The Torah or Pentateuch contains the book of Leviticus. The great verses of this book reveal the holiness of God. Leviticus 11 verse 44 and chapter 19 verse 2 gives us the Commandment of God: ‘You must be holy because I, the Lord your God am holy.’ The priests in Leviticus were commanded in chapter 10 verse 9: ‘You and your descendants must never drink wine or any other alcoholic drink before going to the Tabernacle. If you do, you will die. This is a permanent law for you, and it must be observed from generation to generation. You must distinguish between what is sacred and what is common, between what is ceremonially unclean and what is clean. You must teach the Israelites all the decrees that the Lord has given them through Moses.’ This book of Leviticus, one of the five books of the Torah teaches modern day Christians that they are required by God to seek to be holy, and bring the holiness of God’s presence into the common things they deal with every day, and to shun the profane. Profanity has no place in God’s presence. The third, seventh and tenth commandments in Exodus 20 warn us not to practice profanity.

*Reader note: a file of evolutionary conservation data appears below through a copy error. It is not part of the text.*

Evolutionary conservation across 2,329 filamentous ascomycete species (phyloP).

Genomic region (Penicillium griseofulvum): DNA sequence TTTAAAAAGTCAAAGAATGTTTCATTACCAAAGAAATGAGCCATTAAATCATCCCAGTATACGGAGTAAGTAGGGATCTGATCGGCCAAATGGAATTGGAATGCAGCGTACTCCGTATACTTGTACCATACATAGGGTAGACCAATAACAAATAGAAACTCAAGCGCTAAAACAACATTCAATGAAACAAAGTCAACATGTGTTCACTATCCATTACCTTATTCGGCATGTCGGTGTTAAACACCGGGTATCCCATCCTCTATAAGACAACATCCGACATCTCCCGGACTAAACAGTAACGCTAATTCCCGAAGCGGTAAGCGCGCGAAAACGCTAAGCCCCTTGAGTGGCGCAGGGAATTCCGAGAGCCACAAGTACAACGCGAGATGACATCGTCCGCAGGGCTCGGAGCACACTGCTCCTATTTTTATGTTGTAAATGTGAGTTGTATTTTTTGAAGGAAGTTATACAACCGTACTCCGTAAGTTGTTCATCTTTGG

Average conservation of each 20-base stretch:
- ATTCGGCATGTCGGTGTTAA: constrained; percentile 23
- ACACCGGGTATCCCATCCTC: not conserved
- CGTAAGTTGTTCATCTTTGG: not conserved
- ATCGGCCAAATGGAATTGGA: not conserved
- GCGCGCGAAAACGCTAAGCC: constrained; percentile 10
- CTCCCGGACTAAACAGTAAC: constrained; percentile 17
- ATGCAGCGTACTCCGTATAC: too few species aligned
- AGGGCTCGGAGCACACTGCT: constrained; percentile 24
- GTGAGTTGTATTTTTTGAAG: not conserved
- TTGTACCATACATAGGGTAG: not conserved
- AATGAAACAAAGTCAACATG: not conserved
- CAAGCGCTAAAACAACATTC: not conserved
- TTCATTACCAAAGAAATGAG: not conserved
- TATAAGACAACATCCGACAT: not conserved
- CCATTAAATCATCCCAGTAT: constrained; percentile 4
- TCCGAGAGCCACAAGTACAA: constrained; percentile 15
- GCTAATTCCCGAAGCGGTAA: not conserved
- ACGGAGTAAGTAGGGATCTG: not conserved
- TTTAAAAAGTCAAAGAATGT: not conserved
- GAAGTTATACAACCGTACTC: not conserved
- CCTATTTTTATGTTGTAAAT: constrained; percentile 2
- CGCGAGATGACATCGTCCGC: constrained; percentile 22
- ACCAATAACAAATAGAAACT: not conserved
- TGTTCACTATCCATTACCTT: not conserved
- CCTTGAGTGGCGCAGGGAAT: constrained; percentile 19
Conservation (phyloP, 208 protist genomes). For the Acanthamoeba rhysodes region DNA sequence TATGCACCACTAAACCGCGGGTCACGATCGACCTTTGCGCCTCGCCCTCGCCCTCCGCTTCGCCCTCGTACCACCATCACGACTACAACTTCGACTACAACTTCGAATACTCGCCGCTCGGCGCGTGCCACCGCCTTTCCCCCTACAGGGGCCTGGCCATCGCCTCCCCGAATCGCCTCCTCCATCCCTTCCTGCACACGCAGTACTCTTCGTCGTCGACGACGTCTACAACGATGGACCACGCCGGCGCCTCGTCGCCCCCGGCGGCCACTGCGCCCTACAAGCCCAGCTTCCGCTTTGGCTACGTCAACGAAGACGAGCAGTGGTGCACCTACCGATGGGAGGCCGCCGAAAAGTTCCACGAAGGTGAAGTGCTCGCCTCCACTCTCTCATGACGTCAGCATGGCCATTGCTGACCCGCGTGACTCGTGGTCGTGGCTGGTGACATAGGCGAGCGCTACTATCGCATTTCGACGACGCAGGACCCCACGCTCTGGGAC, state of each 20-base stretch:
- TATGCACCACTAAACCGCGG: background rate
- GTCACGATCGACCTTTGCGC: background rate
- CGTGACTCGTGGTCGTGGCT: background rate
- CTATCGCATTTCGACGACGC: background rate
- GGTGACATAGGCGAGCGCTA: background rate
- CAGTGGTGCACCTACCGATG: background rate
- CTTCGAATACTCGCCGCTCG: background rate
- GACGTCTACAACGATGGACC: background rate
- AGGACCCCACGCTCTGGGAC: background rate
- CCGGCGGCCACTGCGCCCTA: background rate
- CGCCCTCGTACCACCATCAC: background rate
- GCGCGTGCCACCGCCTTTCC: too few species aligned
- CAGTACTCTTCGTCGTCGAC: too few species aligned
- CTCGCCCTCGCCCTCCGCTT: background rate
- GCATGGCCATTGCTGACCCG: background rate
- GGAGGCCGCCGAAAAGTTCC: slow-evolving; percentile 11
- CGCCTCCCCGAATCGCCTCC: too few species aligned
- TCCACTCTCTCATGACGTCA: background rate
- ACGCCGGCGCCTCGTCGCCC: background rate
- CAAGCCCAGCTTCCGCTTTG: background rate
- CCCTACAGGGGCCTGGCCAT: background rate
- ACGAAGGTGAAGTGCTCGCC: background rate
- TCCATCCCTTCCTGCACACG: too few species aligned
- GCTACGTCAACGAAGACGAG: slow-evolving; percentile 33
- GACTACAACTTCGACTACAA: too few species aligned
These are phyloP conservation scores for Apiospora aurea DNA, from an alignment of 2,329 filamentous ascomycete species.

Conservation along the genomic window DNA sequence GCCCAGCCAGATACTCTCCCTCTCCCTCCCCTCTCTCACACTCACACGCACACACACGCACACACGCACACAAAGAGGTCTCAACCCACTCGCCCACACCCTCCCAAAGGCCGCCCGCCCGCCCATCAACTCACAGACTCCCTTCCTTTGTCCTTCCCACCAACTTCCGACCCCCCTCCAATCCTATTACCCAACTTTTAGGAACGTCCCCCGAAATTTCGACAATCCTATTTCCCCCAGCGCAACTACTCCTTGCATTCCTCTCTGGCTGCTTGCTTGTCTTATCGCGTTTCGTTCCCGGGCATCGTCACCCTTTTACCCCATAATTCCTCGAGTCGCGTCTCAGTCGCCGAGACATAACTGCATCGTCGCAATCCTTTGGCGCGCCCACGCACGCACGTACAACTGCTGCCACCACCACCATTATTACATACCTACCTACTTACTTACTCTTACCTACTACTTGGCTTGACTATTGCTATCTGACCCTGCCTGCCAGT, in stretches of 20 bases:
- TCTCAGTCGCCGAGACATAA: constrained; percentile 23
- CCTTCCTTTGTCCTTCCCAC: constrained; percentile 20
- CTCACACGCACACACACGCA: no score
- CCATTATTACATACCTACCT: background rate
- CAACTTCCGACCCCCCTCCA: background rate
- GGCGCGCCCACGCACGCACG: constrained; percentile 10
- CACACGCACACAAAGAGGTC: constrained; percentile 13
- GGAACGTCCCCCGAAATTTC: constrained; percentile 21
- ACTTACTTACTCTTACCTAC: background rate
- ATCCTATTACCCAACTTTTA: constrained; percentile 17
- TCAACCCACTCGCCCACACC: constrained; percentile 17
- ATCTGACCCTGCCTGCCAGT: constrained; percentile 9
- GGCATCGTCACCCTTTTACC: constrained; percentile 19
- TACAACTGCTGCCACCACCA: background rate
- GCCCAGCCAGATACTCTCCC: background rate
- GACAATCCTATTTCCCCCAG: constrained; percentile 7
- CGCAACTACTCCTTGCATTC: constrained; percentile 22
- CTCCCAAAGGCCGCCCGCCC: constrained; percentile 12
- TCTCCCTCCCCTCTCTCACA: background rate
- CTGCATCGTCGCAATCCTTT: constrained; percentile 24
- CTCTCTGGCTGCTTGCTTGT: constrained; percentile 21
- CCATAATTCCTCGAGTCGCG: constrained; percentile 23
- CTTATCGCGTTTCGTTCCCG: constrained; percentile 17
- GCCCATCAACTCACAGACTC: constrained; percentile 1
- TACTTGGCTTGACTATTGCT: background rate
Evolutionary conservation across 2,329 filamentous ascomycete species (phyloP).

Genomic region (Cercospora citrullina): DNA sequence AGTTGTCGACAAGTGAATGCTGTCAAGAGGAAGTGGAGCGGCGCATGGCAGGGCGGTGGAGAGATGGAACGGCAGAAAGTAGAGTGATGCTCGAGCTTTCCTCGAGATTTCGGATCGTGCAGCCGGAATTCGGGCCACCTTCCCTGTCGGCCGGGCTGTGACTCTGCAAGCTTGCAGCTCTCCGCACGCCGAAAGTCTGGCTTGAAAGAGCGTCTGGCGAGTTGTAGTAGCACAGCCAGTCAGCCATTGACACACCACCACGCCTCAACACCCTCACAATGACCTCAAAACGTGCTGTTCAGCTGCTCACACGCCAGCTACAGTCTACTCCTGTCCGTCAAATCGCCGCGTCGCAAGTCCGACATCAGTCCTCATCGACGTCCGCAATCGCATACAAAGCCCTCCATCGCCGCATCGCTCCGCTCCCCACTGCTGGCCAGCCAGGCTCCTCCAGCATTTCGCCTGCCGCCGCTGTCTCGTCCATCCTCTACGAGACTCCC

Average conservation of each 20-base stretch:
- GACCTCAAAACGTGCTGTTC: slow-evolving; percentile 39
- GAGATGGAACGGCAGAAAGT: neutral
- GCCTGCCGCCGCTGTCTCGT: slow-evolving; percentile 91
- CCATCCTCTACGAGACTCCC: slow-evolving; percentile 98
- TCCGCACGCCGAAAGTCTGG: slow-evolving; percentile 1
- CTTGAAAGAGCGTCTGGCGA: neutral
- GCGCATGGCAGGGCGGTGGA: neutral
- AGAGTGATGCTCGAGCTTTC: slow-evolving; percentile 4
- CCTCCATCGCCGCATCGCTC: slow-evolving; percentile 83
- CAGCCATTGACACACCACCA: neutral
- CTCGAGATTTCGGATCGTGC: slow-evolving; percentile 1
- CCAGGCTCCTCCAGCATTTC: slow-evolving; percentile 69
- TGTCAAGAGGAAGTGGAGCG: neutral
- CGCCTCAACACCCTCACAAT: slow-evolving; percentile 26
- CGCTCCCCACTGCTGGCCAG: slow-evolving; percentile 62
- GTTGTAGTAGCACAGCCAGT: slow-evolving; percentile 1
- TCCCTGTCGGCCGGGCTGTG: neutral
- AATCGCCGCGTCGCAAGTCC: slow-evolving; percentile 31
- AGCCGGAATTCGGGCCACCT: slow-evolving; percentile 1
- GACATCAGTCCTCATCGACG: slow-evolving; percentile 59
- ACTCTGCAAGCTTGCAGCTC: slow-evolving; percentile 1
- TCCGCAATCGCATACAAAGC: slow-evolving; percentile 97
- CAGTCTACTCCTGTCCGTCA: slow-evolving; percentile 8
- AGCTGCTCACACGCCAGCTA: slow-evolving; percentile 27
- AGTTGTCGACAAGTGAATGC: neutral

In the Qur’an surah Al Hashr ayah 23 it states that ‘Allâh is He; than Whom there is no other god, The Sovereign, the Holy One, The Source of Peace, The Guardian of Faith, The Preserver of Safety, The Exalted in Might, The Irresistible and Supreme, Glory to Allâh! Above the partners, they attribute to Him.’
In addition to the above we read in surah 62 Al Jumu’ah ayah 1 ‘Whatever is in the heavens and on earth doth declare, The Praises and Glory of Allâh – the Sovereign, the Holy One, exalted in Might, the Wise.’ Allâh is holy, declares the Qur’an. What does Islâm teach about Allâh’s holiness? What does holy mean in Islâm?